Genetic control of sensory neuron diversification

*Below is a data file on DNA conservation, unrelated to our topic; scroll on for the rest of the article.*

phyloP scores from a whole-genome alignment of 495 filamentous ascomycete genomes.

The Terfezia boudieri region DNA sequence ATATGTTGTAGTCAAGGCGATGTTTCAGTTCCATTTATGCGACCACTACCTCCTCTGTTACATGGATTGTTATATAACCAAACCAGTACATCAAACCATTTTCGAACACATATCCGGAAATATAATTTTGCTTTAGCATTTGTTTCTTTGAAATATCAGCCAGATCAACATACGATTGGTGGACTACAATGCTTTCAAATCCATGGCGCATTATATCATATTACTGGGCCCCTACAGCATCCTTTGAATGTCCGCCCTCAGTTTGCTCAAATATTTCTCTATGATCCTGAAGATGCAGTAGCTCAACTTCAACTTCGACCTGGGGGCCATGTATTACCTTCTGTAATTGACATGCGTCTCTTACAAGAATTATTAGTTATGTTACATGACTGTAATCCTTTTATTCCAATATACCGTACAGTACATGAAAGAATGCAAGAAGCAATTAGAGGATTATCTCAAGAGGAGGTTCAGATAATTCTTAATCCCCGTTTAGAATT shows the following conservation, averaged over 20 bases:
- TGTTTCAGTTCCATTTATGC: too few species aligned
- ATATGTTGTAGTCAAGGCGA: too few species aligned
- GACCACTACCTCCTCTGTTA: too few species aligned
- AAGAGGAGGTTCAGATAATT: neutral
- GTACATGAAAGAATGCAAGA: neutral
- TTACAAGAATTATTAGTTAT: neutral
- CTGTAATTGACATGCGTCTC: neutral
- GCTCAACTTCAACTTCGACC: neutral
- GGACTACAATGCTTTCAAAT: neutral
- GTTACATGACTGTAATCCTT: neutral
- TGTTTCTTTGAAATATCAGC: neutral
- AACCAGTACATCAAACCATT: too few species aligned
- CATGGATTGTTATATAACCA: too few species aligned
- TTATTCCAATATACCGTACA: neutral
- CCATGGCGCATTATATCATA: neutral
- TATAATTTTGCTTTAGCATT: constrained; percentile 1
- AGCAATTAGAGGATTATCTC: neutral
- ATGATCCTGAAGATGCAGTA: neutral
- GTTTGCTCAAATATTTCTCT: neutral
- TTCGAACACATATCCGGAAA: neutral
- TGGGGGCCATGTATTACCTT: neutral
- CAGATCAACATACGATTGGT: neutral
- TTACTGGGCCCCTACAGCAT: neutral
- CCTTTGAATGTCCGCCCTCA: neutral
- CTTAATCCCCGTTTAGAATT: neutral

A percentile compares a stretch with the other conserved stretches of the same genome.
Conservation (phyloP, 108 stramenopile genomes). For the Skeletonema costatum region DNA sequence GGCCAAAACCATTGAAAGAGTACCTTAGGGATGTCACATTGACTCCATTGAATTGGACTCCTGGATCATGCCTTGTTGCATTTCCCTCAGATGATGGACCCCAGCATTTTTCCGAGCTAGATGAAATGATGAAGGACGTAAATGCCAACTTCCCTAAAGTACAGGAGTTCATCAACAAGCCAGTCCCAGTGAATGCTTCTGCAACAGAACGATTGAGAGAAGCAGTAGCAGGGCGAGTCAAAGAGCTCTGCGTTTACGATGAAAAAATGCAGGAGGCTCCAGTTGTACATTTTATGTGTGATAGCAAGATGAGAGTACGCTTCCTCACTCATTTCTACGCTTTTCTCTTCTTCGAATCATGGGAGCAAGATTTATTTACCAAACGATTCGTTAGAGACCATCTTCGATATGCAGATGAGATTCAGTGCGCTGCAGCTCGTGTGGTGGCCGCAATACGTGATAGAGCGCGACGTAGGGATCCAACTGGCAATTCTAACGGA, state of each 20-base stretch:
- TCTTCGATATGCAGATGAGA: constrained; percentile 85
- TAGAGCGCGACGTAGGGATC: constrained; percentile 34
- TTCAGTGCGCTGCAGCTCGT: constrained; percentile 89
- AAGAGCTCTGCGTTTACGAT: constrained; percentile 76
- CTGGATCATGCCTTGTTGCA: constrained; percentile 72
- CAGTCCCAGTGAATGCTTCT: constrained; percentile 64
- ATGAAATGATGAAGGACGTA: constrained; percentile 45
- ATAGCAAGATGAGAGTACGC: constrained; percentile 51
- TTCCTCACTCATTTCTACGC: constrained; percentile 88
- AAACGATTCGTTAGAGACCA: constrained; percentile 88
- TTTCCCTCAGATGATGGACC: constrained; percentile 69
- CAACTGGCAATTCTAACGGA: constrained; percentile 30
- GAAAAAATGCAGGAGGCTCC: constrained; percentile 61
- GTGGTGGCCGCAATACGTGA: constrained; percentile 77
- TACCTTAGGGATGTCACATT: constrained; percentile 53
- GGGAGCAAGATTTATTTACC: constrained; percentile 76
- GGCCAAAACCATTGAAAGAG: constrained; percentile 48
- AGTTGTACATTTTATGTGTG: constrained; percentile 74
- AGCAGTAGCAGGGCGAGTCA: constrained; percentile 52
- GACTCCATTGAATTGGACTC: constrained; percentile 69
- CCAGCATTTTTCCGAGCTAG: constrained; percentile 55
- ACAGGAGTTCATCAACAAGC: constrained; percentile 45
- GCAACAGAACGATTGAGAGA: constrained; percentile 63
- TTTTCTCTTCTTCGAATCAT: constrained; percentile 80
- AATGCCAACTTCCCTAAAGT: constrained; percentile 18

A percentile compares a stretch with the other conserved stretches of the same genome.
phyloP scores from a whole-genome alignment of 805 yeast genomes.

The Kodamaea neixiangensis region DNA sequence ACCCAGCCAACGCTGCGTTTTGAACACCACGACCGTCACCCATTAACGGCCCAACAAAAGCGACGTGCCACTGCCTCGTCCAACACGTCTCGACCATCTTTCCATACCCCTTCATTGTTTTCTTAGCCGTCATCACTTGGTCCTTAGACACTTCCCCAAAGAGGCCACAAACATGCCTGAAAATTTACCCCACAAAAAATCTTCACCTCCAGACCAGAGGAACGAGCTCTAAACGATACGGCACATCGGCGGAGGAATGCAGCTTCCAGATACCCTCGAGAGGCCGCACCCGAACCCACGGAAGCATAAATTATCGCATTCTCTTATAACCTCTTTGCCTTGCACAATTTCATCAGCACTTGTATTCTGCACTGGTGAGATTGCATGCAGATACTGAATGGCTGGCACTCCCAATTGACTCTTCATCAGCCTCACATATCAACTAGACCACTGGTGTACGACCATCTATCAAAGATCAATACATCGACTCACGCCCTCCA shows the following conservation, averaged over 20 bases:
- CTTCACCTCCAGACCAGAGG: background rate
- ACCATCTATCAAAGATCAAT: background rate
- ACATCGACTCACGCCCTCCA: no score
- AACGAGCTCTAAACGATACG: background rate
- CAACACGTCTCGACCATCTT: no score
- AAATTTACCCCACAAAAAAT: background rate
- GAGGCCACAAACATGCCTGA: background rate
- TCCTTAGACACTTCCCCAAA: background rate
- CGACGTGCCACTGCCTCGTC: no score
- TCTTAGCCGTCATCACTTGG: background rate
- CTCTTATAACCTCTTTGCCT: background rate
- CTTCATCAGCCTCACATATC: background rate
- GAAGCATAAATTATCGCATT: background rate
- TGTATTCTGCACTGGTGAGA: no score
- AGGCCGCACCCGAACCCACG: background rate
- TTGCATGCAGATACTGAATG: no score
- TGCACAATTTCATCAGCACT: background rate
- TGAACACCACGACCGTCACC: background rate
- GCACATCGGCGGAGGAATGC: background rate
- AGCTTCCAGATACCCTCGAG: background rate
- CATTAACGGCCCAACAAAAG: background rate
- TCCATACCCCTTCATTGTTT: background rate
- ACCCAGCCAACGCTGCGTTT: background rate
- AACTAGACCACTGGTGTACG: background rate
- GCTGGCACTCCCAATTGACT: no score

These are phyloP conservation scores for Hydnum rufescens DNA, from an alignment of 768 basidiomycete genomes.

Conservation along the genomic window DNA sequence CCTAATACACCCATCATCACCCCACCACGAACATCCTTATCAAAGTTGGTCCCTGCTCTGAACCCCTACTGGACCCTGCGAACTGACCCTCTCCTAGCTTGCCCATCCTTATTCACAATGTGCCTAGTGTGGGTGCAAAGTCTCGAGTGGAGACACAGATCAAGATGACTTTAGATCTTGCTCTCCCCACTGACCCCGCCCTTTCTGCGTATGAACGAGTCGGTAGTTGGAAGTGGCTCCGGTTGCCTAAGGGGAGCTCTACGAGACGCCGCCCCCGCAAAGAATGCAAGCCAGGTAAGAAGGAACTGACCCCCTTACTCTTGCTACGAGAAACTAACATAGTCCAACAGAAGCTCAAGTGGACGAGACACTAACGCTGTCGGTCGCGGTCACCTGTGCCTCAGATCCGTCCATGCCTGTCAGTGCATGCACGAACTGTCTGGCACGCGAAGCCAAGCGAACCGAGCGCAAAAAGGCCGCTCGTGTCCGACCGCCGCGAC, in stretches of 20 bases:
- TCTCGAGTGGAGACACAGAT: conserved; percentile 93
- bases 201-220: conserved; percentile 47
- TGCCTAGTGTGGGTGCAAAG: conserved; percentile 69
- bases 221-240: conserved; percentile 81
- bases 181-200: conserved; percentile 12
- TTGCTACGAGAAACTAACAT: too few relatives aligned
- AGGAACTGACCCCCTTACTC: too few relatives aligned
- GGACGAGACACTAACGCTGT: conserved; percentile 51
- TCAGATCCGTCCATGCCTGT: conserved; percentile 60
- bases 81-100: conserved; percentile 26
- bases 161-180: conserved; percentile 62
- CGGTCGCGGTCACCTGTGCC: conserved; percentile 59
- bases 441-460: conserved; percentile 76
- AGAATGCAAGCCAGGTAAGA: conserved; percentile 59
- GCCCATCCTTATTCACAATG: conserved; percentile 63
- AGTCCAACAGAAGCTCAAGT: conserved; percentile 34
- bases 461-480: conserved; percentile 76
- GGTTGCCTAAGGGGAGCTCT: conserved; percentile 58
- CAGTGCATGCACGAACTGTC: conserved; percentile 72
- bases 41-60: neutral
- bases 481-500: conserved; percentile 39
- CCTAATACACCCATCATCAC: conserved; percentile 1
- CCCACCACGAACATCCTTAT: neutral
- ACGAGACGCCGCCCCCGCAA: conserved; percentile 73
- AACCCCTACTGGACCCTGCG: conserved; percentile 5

Sammanfattning: The somatosensory system of vertebrates transmits information from external and internal environments to the brain. This information relates to various modalities such as touch, temperature, itch and pain. The different modalities require a variety of subtypes of sensory neurons, tuned to detect and transmit specific stimuli. Each of these subtypes expresses a specific set of proteins to serve this highly specialized function and to control the cell type specific gene expression. This thesis explores the development and diversity of sensory neuronal subtypes in the dorsal root ganglion (DRG) of the mouse. In the five studies included in this thesis, we have investigated the roles of several genes in the development and function of sensory neurons. In Paper I, the focus is on a transcription factor, Cux2. We described that its expression is limited to large, early born neurons, which are mainly mechanosensitive, including a lineage of poorly characterized large TrkA+ neurons. We found no evidence that Cux2 would affect neuronal subtype specification, but instead we showed that it contributes to regulation of mechanosensation. Transcription factors themselves are closely regulated in order to be expressed at the right time and place in development. In Paper II we identified that FGF signaling from earlier-born neurons triggers the upregulation of the transcription factor Runx1 early in the development of the thermo-nociceptive lineage. Signaling by soluble factors is also involved in the late stages of maturation of neuronal identity, as we demonstrated in Paper IV for the Ret receptor. We reported that the loss of Ret expression caused a hypersensitivity to several sensory modalities and showed that Ret is necessary for the expression of a large number of ion channels and receptors. One of the Ret-regulated genes was the cold receptor TrpM8. In Paper III we showed that TrpM8 expression was confined to a small population of neurons lacking coexpression with most subtype markers. We also characterized the developmental expression of all members of the TrpM family in the DRG and showed that most of them were expressed with individual temporal patterns. Finally, in Paper V, we characterized the expression pattern of the enzyme Tyrosine hydroxylase (TH), the function of which is unknown in the DRG. TH is central in the catecholamine synthesis pathway, but whether or not that pathway is active in the DRG is uncertain. We showed that neurons expressing TH belong to the Ret+ population and that the expression of TH depends on Runx1 but not Ret. In summary, we have described a number of novel sensory neuron populations as well as genetic mechanisms governing development and diversification of specific populations. These results lead to a better understanding of the somatosensory system and hopefully in extension to better treatments for patients with somatosensory disturbances such as chronic pain conditions.

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